The Arctic Council is the recipient of the 2019 Global Award of the International Association for Impact Assessment (IAIA). Today, representatives of the Finnish Ministry of Environment accepted the prize on behalf of the Finnish Chairmanship of the Arctic Council at IAIA’s  39th Annual Conference in Brisbane, Australia.

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Gunn-Britt Retter is the Head of the Arctic and Environment Unit of the Saami Council – and one of the delegates that has attended most Ministerial meetings. In this interview, Gunn-Britt speaks about the role of Permanent Participants at Ministerial meetings and beyond, reflects on changes she has seen over the years, and her hopes for an equal share of involvement for all Permanent Participants.

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Ambassador Aleksi Härkönen, Chair of the Senior Arctic Officials speaks about the preparations for the Ministerial meeting in Rovaniemi, which will conclude the Finnish Chairmanship in May. He also goes into some of the common solutions the Arctic Council has explored during Finland’s two-year term.

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On May 7, Finland will host the 11th Arctic Council Ministerial Meeting in Rovaniemi. Minister-level representatives from the eight Arctic States will convene to review and approve work completed under the two-year Finnish Chairmanship to improve sustainable development and environmental protection in the Arctic.

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Around four million people live in the Arctic today, including indigenous peoples, northerners and recent arrivals. While some are hunters and herders living in sparsely populated areas, others could be considered city dwellers. This diverse population is characterized by cultural diversity and minority languages, but also by differing socio-economic conditions. Creating fair educational opportunities across Arctic communities has therefore been a priority during the Finnish Chairmanship.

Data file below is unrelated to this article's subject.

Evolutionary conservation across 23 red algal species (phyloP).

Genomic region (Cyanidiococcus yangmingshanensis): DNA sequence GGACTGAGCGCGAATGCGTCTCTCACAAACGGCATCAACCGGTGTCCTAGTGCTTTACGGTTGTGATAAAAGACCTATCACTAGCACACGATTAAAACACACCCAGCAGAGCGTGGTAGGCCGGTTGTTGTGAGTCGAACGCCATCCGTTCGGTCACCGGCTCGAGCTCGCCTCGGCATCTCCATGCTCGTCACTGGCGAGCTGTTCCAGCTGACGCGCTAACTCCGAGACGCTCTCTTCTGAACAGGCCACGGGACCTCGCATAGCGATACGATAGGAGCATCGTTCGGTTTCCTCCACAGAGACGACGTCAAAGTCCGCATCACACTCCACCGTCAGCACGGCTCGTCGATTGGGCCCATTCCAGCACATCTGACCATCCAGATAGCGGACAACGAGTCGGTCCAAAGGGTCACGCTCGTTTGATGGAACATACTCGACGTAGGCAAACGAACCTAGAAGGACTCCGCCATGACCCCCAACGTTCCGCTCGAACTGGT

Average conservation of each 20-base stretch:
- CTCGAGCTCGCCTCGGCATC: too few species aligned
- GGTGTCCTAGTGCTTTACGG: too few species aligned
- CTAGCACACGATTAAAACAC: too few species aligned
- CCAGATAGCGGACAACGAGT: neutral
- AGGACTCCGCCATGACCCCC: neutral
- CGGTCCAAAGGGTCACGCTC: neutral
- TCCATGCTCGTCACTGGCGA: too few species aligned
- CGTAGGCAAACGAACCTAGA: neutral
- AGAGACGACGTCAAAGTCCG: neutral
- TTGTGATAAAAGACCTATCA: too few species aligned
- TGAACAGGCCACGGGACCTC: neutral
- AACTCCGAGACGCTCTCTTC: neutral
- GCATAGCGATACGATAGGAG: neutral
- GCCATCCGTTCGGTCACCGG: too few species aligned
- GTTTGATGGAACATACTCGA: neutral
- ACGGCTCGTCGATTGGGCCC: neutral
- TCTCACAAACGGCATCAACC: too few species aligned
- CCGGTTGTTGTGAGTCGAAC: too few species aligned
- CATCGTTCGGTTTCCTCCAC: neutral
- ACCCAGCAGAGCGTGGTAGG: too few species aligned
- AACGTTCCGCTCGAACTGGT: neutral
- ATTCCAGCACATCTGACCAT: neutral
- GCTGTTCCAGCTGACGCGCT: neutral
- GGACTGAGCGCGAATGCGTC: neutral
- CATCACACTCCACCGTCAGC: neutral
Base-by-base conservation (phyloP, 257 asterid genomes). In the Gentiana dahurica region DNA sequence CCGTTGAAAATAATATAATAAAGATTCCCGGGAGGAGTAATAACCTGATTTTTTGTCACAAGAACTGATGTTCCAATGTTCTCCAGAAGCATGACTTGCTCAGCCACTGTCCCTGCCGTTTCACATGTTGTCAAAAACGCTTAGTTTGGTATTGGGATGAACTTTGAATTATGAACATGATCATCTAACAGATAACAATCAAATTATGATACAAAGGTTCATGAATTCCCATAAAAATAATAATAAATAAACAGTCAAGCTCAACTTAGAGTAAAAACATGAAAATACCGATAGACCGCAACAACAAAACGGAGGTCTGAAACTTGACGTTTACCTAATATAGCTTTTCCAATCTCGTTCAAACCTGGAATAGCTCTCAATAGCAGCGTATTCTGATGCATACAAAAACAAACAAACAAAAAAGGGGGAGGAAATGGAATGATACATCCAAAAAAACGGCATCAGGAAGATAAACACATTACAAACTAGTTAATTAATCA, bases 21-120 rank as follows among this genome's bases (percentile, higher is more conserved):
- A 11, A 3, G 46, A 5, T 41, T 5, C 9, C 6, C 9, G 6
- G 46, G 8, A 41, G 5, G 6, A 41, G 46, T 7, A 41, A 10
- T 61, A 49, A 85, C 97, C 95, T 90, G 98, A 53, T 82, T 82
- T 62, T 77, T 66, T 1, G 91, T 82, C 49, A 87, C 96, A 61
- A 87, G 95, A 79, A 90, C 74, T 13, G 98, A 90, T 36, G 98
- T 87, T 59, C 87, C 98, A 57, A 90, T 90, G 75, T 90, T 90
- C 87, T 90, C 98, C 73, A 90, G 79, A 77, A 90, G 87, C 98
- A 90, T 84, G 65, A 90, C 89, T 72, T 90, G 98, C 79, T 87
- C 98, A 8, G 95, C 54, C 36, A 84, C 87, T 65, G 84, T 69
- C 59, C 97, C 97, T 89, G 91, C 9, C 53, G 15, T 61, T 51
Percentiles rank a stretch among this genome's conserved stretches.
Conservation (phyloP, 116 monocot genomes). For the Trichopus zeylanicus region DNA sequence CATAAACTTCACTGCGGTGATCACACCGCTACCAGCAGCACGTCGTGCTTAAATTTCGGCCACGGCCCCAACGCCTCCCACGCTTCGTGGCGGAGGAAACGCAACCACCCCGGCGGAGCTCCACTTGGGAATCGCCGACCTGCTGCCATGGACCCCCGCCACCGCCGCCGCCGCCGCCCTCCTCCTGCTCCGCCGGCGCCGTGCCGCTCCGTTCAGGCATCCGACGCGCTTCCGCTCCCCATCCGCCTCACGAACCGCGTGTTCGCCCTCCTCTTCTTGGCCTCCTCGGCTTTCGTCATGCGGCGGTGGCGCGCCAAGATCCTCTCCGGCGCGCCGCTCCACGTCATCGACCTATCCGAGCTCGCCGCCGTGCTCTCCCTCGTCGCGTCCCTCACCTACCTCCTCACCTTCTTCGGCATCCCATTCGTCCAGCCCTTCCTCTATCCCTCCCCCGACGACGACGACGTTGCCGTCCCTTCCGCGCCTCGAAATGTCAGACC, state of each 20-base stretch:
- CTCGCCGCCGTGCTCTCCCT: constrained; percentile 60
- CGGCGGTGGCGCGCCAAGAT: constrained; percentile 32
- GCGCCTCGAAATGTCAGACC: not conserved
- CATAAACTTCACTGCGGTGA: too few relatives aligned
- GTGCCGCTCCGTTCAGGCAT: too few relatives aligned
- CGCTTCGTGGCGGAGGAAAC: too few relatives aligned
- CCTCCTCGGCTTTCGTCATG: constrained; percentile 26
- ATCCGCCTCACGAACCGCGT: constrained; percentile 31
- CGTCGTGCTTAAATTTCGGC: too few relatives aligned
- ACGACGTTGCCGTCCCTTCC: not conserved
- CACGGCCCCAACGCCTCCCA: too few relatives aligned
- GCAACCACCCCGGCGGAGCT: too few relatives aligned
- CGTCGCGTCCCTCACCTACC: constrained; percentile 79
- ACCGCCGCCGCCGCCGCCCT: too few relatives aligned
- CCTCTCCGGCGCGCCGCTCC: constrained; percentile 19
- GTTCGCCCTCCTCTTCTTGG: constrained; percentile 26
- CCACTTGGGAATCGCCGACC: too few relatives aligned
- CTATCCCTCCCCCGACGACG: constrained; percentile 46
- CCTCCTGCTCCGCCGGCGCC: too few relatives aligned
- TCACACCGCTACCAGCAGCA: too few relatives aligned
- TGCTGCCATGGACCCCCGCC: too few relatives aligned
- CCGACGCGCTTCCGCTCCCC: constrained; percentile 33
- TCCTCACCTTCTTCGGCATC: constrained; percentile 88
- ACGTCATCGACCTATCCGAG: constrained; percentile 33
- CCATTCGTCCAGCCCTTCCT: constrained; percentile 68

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There is more to connectivity than mobile phone coverage. Access to broadband for example facilitates e-learning for children and adults in remote communities and enables the development of digital health and social services. The Finnish Chairmanship program speaks of well-functioning communication networks and services as a lifeline for human activities and as a prerequisite for economic development in the Arctic.

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